MAIN Accuser of Pope Francis Worked for Argentina’s Military Dictatorship

By Gerard O'connell
Vatican Insider
May 28, 2015


Horacio Verbitsky, the man who publicly and repeatedly accused Jorge Mario Bergoglio of complicity with Argentina’s military rulers when he was Provincial of the Jesuits in the second half of the 1970s, actually worked for the country’s military dictators from 1978 to 1981 and was on their payroll.

This is the explosive claim published today, May 18, in Argentina, in the blog www.plazademayo, under the headline “Verbitsky: Con Dios y Con el Diabolo” (“Verbitsky: With God and With the Devil”).

The article is written by two investigative reporters - Gabriel Levinas and Sergio Serrichio, who have spent more than fourteen months researching the whole affair. It gives a preview of the book that will soon be published. In it, they draw on important documentary evidence which they discovered and on testimonies given by people who knew what actually happened.

In today’s article, they provide evidence which shows that Verbitsky, a former member of the Intelligence branch of the Monteneros - a left-wing armed guerilla group that carried out terrorist attacks in Buenos Aires in the mid-1970s, was one of the speech ‘ghost writers’ for the head of the country’s Military Junta, Brigadier Omar Domingo Rubens Graffigna. They claim that Verbitsky, along with Commodore Juan Jose Guiraldes and another collaborator named Pedrerol, wrote the speeches of the top commanders of the Armed Forces during the dictatorship.

They describe Guiraldes as ‘an organic intellectual’ of the Armed Forces, who had influence with the junta’s leadership. And based on the testimony of three independent witnesses they claim that Guiraldes provided protection to Verbitsky in the weeks immediately after the military coup on 24 March 1976 at a ranch – the Estancia ‘La Santa Maria’, in San Antonio de Areco, near Buenos Aires. Guiraldes died in 2003.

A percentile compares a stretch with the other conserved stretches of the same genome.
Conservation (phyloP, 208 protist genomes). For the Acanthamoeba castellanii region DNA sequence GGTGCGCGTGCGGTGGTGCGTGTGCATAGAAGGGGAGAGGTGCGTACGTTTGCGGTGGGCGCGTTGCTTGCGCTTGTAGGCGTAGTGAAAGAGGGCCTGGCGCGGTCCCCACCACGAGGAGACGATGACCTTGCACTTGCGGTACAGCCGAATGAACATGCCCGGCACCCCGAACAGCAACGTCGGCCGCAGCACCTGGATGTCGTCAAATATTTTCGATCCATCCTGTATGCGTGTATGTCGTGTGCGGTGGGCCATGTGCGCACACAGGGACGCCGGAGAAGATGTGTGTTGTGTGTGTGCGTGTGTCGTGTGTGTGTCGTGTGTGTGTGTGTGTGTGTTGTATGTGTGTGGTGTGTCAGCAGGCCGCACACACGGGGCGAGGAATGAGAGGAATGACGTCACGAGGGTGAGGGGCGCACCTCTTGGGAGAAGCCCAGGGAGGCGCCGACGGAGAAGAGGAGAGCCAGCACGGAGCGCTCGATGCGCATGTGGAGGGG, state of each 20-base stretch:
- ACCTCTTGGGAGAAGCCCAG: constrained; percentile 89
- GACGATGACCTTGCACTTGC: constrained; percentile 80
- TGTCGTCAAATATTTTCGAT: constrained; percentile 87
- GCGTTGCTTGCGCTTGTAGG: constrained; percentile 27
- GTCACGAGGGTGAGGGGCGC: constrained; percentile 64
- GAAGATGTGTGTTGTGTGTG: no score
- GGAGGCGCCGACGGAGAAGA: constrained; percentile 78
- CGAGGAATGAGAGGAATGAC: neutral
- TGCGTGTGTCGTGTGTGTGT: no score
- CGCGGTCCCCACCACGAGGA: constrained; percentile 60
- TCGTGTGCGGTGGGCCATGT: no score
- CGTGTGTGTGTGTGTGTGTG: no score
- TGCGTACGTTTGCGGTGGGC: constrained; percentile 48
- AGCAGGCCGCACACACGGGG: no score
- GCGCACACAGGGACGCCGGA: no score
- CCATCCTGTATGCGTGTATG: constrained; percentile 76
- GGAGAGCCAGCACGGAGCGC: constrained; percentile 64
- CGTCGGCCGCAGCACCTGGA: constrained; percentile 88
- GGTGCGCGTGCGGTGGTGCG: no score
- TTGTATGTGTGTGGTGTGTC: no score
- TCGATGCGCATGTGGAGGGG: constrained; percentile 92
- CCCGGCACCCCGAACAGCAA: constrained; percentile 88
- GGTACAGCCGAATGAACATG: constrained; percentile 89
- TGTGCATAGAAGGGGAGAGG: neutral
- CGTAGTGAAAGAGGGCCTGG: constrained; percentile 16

The authors of the article reveal that at the end of April 2014, one of Guiraldes sons, found a 34 page manuscript at the ranch, in Verbitsky’s handwriting (as was subsequently confirmed by expert calligraphy tests). They say that various documents found there prove that Verbitsky signed a six-month contract on 5 October 1978, for which he received a monthly payment of 700,000 pesos. They also found evidence of that he collaborated in writing a book for an institute of the Armed Forces that was published in May 1979 – “El Poder Aereo de los Argentinos.”

Later documents show that he signed a new contract in March 1981, and that his collaboration with the Armed Forces lasted at least four years, from 1978 to 1982.

The authors of the article say Verbitsky ended his collaboration with the Armed Forces immediately after Argentina’s military defeat in the Malvinas. Later he began to appear in public as a reporter and, in the 1990s, went on to become an implacable denouncer of the violations of human rights committed during the years of the military dictatorship, and of the corruption that took place during President Carlos Menem’s administration.

In 2003, Verbitsky published the book “El Silencio” on the silence of the Catholic Church in Argentina during the years of military rule. In it, he accused Bergoglio of complicity with the military Junta when he was Provincial of the Jesuits in the country. In particular, he charged that by withdrawing his order’s protection from two fellow Jesuit priests – Orlando Yorio and Francisco Jalics, Bergoglio effectively gave the green light for their abduction by Navy officers in May 1976, after which the two were tortured. Bergoglio, then cardinal archbishop of Buenos Aires denied this accusation as slander. In actual fact, the evidence available today shows that he not only managed to secure their release that same year, but also saved and helped very many people during the years of the military dictatorship.

Verbitsky, however, confirmed his allegations immediately after Bergoglio was elected Pope on 13 March 2013, but this time leading Argentinean human rights activists, including the Nobel Peace Laureate, Adolfo Perez Esquivel, flatly denied the charges. Around that time too, an American journalist, Martin Edwin Andersen, a former friend of Verbitsky, claimed in an article that in actual fact Verbitsky had worked as “ghostwriter” for one of the military regime’s leading apologists, who praised him by name in the book mentioned earlier (“El Poder Aereo de los Argentinos”), for his indispensable collaboration in that work.

For more than a decade Verbitsky has been very close to the governments of both Nestor Kirchner and his wife, Cristina Fernandez who is now President. He is currently head of the Center for Legal and Social Studies (CELS), an Argentine human-rights organization, and also writes for Pagina 12, a left-wing Argentine newspaper that is considered the mouthpiece of the government.

According to Levinas, one of the authors of today’s article, Verbitsky refused his requests for a face-to-face interview for the book, and would only answer some questions through his secretary by email.

The full text of the article (in Spanish) on Verbitsky can be found here.








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